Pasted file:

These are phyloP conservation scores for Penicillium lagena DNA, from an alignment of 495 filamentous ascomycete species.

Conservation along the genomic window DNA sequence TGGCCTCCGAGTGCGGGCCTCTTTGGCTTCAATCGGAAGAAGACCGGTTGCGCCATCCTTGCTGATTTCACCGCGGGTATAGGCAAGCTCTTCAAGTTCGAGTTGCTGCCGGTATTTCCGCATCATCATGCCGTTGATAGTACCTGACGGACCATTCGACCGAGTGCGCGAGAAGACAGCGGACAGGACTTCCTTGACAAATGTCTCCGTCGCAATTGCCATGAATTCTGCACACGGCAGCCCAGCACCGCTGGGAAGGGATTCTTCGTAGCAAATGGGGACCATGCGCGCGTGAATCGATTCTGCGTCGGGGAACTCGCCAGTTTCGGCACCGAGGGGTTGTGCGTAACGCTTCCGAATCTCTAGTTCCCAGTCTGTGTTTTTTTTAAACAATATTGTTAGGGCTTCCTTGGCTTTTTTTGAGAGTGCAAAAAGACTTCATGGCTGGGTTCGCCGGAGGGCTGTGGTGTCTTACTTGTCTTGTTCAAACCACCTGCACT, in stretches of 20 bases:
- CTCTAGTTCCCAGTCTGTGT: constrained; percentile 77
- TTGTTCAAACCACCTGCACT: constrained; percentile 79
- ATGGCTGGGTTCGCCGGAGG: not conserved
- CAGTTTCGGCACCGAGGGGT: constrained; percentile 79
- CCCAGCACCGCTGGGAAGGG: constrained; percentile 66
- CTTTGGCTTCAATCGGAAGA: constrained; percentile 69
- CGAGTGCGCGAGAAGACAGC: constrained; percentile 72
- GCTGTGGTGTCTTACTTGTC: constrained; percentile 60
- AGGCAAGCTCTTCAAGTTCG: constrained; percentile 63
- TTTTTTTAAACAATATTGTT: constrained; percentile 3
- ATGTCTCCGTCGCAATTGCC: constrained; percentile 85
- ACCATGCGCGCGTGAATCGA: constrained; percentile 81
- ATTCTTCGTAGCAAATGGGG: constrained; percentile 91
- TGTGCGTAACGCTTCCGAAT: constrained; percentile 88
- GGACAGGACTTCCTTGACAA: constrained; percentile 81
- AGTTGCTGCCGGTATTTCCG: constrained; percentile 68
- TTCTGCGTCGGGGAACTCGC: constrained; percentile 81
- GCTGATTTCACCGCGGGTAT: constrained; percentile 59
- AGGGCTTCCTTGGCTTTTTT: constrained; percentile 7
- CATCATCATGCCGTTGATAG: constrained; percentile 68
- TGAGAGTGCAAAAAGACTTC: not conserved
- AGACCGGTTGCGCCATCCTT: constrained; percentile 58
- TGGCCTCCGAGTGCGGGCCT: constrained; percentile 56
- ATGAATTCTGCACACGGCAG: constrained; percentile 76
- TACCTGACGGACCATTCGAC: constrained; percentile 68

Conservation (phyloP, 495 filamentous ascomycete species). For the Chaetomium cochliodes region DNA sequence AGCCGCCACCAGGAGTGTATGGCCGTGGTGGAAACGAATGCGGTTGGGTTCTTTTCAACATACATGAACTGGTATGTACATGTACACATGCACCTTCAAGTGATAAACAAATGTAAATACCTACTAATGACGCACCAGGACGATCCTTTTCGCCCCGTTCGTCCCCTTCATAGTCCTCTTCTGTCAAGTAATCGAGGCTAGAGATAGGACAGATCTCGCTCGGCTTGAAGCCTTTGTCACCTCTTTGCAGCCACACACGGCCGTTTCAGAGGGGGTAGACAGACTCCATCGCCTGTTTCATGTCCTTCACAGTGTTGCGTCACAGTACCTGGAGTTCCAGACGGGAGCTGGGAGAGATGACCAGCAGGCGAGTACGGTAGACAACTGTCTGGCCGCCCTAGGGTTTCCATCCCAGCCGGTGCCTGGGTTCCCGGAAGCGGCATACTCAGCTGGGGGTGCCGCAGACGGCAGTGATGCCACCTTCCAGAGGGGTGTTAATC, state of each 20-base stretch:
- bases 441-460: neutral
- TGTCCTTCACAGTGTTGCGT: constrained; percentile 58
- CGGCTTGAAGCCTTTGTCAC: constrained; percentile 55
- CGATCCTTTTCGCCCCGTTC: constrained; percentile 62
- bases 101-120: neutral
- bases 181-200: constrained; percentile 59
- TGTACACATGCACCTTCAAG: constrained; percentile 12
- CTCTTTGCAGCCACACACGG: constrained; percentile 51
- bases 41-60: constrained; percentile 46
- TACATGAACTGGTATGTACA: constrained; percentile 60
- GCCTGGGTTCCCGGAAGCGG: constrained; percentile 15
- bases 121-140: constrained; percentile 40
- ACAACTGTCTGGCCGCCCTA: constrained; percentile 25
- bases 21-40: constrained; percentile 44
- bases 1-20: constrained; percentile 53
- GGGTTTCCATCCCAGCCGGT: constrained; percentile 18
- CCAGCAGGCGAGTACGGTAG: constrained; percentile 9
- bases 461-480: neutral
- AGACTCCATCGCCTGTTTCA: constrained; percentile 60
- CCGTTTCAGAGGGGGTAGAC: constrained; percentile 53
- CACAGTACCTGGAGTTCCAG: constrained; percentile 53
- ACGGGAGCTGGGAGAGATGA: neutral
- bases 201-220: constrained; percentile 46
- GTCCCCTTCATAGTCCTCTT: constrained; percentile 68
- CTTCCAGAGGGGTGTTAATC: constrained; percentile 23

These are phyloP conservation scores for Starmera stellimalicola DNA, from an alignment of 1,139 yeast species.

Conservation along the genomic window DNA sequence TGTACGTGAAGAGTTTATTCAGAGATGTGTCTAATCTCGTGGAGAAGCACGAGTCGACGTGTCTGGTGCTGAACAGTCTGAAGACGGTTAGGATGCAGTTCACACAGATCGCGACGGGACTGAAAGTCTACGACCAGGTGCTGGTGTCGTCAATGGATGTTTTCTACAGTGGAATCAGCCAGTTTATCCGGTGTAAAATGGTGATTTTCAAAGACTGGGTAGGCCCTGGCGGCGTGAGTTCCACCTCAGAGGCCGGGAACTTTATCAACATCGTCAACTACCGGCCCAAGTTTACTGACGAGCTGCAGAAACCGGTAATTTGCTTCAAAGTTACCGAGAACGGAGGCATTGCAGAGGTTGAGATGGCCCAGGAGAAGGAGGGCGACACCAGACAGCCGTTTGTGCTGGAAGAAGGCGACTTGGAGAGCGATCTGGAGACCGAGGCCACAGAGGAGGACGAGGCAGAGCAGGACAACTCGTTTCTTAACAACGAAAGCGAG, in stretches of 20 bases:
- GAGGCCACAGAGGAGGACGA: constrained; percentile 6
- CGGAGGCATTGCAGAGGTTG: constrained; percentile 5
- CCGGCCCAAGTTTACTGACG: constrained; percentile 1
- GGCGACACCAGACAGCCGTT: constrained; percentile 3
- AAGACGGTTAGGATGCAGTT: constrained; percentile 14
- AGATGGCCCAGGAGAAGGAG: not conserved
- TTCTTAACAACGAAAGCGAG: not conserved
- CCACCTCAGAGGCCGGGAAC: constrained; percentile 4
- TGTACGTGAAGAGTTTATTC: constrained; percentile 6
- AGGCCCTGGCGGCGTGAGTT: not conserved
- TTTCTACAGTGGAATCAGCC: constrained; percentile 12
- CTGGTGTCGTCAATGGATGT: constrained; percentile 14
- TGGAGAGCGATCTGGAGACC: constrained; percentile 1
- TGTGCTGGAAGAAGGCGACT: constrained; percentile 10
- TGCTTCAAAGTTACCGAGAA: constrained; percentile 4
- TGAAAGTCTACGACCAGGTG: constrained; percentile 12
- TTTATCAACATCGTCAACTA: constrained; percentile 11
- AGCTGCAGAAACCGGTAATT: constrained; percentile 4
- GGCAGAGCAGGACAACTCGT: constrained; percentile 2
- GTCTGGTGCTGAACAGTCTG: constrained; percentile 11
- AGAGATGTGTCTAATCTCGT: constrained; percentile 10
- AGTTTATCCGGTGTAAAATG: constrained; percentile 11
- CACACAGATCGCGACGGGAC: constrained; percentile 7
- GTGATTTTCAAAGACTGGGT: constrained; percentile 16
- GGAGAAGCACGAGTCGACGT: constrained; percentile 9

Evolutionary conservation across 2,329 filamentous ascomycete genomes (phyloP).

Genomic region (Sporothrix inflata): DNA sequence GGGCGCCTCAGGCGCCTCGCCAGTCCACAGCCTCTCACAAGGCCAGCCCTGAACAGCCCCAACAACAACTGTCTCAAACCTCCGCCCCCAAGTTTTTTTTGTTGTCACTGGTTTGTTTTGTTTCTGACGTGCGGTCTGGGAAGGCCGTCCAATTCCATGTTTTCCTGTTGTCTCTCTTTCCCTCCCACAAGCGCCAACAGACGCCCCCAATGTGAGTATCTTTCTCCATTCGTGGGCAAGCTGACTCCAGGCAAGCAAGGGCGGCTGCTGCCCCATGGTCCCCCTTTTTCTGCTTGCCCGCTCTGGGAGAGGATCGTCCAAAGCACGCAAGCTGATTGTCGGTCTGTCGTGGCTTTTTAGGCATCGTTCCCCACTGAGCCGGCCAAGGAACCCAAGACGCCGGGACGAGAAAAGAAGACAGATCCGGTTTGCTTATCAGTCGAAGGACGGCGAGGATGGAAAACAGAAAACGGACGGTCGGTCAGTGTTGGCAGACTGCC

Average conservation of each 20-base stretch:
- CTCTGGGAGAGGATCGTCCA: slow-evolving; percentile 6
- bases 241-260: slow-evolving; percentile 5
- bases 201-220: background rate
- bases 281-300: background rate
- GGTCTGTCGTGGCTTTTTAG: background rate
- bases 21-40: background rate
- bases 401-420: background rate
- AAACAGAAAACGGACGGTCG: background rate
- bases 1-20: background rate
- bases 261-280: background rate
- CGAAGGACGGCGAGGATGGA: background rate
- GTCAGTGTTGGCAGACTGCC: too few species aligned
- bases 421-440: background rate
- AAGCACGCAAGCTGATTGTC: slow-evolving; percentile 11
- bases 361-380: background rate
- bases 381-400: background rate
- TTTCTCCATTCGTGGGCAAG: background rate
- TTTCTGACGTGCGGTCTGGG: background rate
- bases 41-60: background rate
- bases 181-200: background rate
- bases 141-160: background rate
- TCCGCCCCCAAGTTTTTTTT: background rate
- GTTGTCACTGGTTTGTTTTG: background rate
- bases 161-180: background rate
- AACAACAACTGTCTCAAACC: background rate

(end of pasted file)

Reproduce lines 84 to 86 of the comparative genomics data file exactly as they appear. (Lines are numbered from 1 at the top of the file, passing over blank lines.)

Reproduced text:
- CTCTGGGAGAGGATCGTCCA: slow-evolving; percentile 6
- bases 241-260: slow-evolving; percentile 5
- bases 201-220: background rate